The First King of England

By Stuart Hill

Young Quills reviews

The First King of EnglandWill’s review
If you like adventure with heroism this is the book for you. This book has an amazing story with true historical facts. This would be great for younger people around 8 – 12 years old, as it has easy words to read with big lettering but for older children, although it’s easy, it has a good story.

This story has a very quick start so if you do not like having to wait for the brilliance of the main thrill, you will like this book.

To me, I loved this book as it was just right for me as it had a big character in it, the first King of England (Athelstan). It revealed secrets about the past as how they fought in battle and who people were.

Overall, although I said this book was best for 8 – 12 years, I could see anyone enjoying it as it is a good read. I would happily read this again.

Claudia F’s review
My favourite character was Athelstan because he was relatable for he was kind but wasn’t soppy. I didn’t really like the character Aethelflaed because it was unclear if she was good or bad. I learnt who Athelstan was by reading this book. This was an interesting time period to set it in because lots of the plot points revolved around war. It inspired me to think more about monarchs in this time. The plot was very random with several main plot points/conflicts instead of one, however it was interesting. My main problem with the book was how fast paced it was. One second one thing would be happening and the next, something else. I think there needed to be more description and emotion. Because of this, when certain characters lost or gained something you didn’t feel for them because you didn’t have a connection with them.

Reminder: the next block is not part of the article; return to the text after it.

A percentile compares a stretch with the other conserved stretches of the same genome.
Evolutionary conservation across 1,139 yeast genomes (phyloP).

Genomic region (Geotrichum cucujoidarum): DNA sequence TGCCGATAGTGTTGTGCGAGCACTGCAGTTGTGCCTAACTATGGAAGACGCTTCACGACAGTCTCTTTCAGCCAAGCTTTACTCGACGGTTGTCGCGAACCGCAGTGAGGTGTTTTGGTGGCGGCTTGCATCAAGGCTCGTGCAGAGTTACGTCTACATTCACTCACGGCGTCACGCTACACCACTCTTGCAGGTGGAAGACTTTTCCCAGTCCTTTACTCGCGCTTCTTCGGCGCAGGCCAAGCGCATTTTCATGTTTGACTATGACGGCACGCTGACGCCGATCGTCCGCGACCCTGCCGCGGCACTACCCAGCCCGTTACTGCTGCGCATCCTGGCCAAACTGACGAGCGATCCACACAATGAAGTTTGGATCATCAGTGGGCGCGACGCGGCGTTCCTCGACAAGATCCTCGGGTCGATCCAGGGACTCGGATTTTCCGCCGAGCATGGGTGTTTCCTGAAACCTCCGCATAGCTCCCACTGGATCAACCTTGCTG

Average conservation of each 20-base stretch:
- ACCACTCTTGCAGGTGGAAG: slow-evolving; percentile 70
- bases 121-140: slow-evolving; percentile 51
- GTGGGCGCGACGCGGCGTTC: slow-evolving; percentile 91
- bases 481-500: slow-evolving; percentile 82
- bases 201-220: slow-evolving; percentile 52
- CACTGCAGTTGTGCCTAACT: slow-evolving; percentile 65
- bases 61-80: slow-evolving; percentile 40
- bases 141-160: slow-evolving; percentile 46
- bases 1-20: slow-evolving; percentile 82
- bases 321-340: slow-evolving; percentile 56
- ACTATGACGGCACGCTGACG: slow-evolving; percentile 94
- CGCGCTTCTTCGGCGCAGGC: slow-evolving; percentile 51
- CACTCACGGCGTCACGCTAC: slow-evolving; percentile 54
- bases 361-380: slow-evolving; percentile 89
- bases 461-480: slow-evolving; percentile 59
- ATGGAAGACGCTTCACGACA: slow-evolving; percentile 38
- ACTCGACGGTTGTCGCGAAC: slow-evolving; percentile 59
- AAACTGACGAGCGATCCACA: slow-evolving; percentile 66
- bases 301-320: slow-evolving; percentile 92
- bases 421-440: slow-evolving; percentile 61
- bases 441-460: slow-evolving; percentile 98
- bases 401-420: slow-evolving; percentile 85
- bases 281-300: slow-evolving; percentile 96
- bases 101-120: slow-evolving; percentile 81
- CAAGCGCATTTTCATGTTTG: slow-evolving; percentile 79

Star rating ★★★★★

Anne-Marie’s review
The plot in one sentence: Edwin was a bodyguard of King Athelstan but he failed to protect him.

It is a good read and has good historical content and factual information. History is a proper part of the story and it inspires people to find out more about the historical period.

I learnt that during the battle of Tettenhall they had war dogs like wolf hounds and mastiffs.

Olivia’s review
The First King of England tells the story of Athelstan and his journey to becoming King through the eyes of his body-servant. It was a gripping book while still being very informative and taught me lots I didn't already know about the time period. It shows how Edwin goes from being someone who just helps in the kitchen to fighting in battles alongside the king.

I love how the book is relatively short but still teaches you loads. I also like how it tells the story of a lesser known period of history and still manages to make it really interesting and addictive even for young people. Another thing that is really clever about the book is that it shows the normal family aspect of the king’s life. I really enjoyed the book as it was a good plot and lets you know more about the Anglo-Saxons.

Rating out of ten for the book: 8 out of 10.

William’s review
This is a book review for The First King of England: The Story of Athelstan. This story is a fiction/non-fiction account about Athelstan, a king of England from 927AD – 939AD. The story begins with the character known as Edwin, the shoemaker's son. He works as a kitchen boy until he encounters Prince Athelstan, accompanied by his aunt Lady Aethelflaed. Edwin is then made to be the prince’s boy servant but the boys become good friends. The boys then go on a campaign after a couple years of training where they almost master sword art. After the campaign has finished they take a Danish boy Olaf as a hostage. The trio become good friends all together but say goodbye after Athelstan frees him against Aethelflaed’s words.

The story then continues as King Edward and Aethelflaed die, passing the crown onto Athelstan.

This book is overall very relatable and accessible to most people of the world. The characters are imaginative while classic, and the story line is both enjoyable by fiction and informative by non-fiction. It is a very good read and I recommend it to people of ages 10+. This is because it has mild mention of blood and flesh being everywhere, especially at the end battle. The words used can be read by most people at young ages from 8 and above but it could possibly be too much for a child of that young age. The author clearly has looked up the history for this story. And a lot of it is accurate. So this book can also be read as a historical read. The book has most genres in it, action and adventure, humour and is altogether a brilliant read. It takes the reader hostage and pushes them through a gripping story, that grabs you in the first chapter.